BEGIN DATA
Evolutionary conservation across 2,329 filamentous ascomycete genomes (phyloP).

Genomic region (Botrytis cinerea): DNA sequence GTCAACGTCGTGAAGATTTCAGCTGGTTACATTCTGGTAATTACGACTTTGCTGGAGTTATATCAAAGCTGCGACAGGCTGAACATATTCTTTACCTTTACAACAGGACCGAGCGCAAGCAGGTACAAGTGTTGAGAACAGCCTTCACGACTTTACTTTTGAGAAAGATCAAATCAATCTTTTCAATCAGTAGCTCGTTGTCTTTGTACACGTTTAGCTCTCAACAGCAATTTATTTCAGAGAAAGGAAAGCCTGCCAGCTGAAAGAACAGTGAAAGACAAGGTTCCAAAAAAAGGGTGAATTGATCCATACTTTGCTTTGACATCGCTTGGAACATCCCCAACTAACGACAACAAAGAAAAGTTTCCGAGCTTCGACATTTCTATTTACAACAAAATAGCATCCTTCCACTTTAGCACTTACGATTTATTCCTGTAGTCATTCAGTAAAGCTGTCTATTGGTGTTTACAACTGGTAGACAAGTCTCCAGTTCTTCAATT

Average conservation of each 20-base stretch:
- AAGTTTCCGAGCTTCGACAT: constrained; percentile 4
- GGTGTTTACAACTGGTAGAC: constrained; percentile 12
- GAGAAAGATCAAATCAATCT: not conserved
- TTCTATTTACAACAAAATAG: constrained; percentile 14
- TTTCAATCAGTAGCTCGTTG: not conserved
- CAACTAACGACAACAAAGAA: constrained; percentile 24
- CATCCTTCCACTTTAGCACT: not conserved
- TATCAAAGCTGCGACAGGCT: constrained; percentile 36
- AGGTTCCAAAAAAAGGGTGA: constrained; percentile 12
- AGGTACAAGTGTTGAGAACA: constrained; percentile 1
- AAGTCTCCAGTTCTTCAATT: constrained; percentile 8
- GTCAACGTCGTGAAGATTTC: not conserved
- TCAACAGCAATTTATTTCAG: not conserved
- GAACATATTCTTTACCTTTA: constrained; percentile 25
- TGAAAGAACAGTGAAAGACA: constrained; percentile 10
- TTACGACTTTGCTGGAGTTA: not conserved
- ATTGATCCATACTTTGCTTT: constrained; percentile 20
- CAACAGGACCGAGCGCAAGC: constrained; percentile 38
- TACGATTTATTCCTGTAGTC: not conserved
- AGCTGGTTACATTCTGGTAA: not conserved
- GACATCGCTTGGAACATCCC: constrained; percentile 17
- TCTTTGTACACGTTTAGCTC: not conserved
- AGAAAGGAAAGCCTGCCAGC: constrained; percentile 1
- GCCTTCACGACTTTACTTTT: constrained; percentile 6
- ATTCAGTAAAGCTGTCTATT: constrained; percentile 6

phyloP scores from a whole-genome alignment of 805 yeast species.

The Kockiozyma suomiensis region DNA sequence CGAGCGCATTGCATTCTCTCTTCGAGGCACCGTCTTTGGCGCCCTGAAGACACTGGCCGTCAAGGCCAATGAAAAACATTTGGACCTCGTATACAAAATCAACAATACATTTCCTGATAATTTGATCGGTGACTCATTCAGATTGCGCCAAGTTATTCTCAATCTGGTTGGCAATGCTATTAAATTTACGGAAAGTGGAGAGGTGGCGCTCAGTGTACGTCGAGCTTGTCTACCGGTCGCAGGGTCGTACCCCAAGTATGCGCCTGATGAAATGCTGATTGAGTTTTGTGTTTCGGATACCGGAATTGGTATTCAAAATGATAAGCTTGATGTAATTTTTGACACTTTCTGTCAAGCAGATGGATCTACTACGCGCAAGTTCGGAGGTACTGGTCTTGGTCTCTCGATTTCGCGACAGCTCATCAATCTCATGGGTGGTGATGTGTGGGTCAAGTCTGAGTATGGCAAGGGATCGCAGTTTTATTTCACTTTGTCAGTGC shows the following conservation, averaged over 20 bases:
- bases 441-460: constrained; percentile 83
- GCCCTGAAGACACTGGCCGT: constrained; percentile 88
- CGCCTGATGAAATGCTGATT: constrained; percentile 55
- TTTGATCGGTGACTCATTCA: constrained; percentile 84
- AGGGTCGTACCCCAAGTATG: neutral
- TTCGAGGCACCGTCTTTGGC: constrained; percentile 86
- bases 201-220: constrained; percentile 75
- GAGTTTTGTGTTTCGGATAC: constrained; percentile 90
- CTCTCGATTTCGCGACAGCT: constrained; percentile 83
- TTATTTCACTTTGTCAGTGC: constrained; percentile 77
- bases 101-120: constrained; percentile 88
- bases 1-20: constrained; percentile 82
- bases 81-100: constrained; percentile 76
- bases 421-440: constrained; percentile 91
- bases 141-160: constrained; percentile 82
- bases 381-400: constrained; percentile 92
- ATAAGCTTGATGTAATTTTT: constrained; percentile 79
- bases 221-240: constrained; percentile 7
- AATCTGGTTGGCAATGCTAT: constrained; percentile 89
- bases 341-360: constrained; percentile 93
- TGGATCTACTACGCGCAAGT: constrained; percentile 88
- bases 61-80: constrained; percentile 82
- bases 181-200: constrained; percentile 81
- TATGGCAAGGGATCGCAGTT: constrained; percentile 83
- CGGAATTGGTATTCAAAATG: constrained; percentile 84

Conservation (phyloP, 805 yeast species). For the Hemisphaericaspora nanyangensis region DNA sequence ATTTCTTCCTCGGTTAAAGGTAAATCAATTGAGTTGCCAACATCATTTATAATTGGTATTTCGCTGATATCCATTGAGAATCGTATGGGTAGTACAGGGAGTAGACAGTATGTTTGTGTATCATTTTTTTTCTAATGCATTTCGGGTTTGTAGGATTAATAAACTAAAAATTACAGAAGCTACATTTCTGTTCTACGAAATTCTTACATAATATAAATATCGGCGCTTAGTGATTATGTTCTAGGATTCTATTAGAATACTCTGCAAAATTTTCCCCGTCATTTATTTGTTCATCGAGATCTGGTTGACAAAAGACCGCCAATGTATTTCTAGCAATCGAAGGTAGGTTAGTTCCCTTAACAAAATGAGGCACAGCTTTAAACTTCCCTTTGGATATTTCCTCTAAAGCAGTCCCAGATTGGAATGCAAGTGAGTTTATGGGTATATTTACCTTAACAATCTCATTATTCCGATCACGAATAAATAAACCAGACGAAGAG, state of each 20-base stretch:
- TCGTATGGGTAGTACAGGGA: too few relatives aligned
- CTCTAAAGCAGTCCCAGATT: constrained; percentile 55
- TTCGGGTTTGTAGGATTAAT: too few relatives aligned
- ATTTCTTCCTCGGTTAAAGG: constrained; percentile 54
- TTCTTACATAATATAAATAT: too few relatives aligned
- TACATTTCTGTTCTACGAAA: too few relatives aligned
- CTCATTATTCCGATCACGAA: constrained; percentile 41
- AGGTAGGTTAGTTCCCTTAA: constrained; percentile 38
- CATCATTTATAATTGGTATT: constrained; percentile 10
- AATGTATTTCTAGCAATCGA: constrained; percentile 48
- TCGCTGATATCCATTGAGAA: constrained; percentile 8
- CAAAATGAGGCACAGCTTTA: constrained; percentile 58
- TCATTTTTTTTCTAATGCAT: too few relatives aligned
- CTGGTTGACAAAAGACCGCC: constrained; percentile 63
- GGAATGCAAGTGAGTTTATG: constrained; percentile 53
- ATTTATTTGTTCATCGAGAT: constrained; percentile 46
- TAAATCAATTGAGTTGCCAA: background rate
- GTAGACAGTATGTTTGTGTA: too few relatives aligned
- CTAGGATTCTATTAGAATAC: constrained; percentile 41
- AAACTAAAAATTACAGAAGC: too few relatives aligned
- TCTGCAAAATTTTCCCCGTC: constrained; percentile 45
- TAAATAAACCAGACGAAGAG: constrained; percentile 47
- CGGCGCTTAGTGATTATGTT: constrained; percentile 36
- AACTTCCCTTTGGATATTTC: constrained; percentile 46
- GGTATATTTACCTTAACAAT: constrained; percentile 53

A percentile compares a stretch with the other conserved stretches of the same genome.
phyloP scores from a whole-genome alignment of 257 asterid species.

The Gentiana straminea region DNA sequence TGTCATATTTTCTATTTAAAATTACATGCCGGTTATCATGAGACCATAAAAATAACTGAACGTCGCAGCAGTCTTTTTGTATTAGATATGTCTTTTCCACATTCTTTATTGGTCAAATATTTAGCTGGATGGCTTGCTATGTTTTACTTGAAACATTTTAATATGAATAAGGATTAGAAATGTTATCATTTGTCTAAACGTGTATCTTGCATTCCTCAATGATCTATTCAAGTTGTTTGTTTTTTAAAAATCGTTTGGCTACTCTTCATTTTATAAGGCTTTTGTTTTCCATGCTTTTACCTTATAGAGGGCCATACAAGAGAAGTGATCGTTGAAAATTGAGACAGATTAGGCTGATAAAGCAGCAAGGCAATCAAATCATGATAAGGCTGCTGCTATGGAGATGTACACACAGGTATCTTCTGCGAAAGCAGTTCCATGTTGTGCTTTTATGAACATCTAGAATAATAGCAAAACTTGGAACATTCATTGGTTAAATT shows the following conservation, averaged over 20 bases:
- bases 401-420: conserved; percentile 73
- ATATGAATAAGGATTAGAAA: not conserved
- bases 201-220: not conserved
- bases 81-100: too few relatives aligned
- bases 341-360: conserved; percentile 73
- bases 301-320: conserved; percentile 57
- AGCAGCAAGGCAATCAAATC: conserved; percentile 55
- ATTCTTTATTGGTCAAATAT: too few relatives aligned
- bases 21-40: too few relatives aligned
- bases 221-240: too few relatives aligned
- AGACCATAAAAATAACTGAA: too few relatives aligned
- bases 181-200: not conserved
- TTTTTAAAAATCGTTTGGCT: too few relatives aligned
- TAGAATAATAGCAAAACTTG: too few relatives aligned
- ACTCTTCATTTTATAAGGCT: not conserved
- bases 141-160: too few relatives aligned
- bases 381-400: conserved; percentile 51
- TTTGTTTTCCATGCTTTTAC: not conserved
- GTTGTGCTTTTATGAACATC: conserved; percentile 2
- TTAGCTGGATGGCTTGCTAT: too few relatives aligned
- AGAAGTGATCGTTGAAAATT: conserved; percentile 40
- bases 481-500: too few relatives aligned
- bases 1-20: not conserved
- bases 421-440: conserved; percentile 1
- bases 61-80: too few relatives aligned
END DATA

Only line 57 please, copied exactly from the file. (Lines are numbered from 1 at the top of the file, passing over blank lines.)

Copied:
- TCGTATGGGTAGTACAGGGA: too few relatives aligned